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Nemo Dat

Nemo Dat

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Published by Adam 'Fez' Ferris
Property Notes courtesy of Nick 'Big Dog' Wood
Property Notes courtesy of Nick 'Big Dog' Wood

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Published by: Adam 'Fez' Ferris on Apr 15, 2010
Copyright:Attribution Non-commercial


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Nemo DatCompeting property rights concerns the rules used to resolve disputes between 2 or more peoplewho have independently acquired competing property rights to the same thing.The starting point is considering the basic rules for unregistered property rights. We look first at thenemo dat quod habet principle (no one can give what he or she does not have), or nemo dat forshort.According to Northern Counties of England Fire Insurance Co v Whipp...
: Manager of NCEFICo mortgages his land to the company. Manager then approaches MrsWhipp for a loan giving her all the title documents but not the mortgage, giving Mrs Whipp anequitable mortgage of the land. She was unaware of the legal mortgage to the company. Companybegins an action to foreclose the mortgage, defendant postpones this.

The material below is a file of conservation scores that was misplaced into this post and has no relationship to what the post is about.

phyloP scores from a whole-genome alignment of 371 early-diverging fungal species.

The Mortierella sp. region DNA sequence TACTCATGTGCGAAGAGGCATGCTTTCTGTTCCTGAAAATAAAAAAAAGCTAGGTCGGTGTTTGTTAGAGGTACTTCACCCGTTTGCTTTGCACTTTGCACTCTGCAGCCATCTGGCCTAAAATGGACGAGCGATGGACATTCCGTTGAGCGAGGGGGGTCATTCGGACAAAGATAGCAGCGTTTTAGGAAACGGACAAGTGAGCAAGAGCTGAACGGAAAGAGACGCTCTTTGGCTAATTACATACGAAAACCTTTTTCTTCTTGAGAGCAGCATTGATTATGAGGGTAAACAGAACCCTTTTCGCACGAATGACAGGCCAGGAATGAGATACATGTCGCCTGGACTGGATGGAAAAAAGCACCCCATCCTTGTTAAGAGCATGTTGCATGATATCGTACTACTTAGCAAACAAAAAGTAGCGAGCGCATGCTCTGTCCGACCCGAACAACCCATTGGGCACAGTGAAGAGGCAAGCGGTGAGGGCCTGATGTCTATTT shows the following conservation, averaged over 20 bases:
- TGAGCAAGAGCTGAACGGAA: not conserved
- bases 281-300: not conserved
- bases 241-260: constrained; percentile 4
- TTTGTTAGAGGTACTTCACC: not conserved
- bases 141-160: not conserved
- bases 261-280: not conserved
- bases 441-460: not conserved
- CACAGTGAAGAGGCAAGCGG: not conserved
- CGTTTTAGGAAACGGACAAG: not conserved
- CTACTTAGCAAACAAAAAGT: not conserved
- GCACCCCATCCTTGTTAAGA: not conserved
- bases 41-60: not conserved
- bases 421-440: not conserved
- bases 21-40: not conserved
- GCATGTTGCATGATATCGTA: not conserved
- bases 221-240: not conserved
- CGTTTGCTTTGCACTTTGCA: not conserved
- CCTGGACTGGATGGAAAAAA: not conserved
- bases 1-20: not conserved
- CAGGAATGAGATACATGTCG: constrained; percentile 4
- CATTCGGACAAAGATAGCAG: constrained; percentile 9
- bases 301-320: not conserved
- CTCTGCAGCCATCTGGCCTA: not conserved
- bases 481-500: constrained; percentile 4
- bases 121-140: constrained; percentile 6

: Company wins action to foreclose mortgage.
: The court will not postpone the prior legal estate to the subsequent equitable estate on theground of any mere carelessness or want of prudence on the part of the legal owner. It will only doso where the owner of the legal estate has assisted in or connived at the fraud which has led to thecreation of a subsequent equitable estate without notice of the prior legal estate
where theowner of the legal estate has constituted his agent with authority to raise money, and the estatethus created has by fraud or misconduct of the agent been represented as being the first estate. Asthe company dealt with their securities carelessly but with no collusion to lend money or motive tocreate the subsequent interest there was no fraud. Further, there was no agency or authority tocreate the equitable interest (giving manager key did not give him that authority). The legal interestwas preferred.
: When an owner is careless with their property and that property is stolen and sold toan innocent buyer, the buyer should bear the loss.According to Bishopsgate Motor Finance Corp Ltd v Transport Breaks Ltd Denning mentions how theprinciple of protection of property (no one can give a better title than he himself possesses) and theprinciple of the protection of commercial transactions (the person who takes in good faith and forvalue without notice should get good title) have struggled for mastery. He acknowledges that thefirst has held sway for a long time because of nemo dat, but mentions how it has been modified bystatute and common law to meet our present needs and the prevalence of protection of property isindeed by no means black and white. There are numerous exceptions to nemo dat which enablebuyers in good faith to obtain good title even though the seller does not have good title.One of these is outlined in Miller v Race...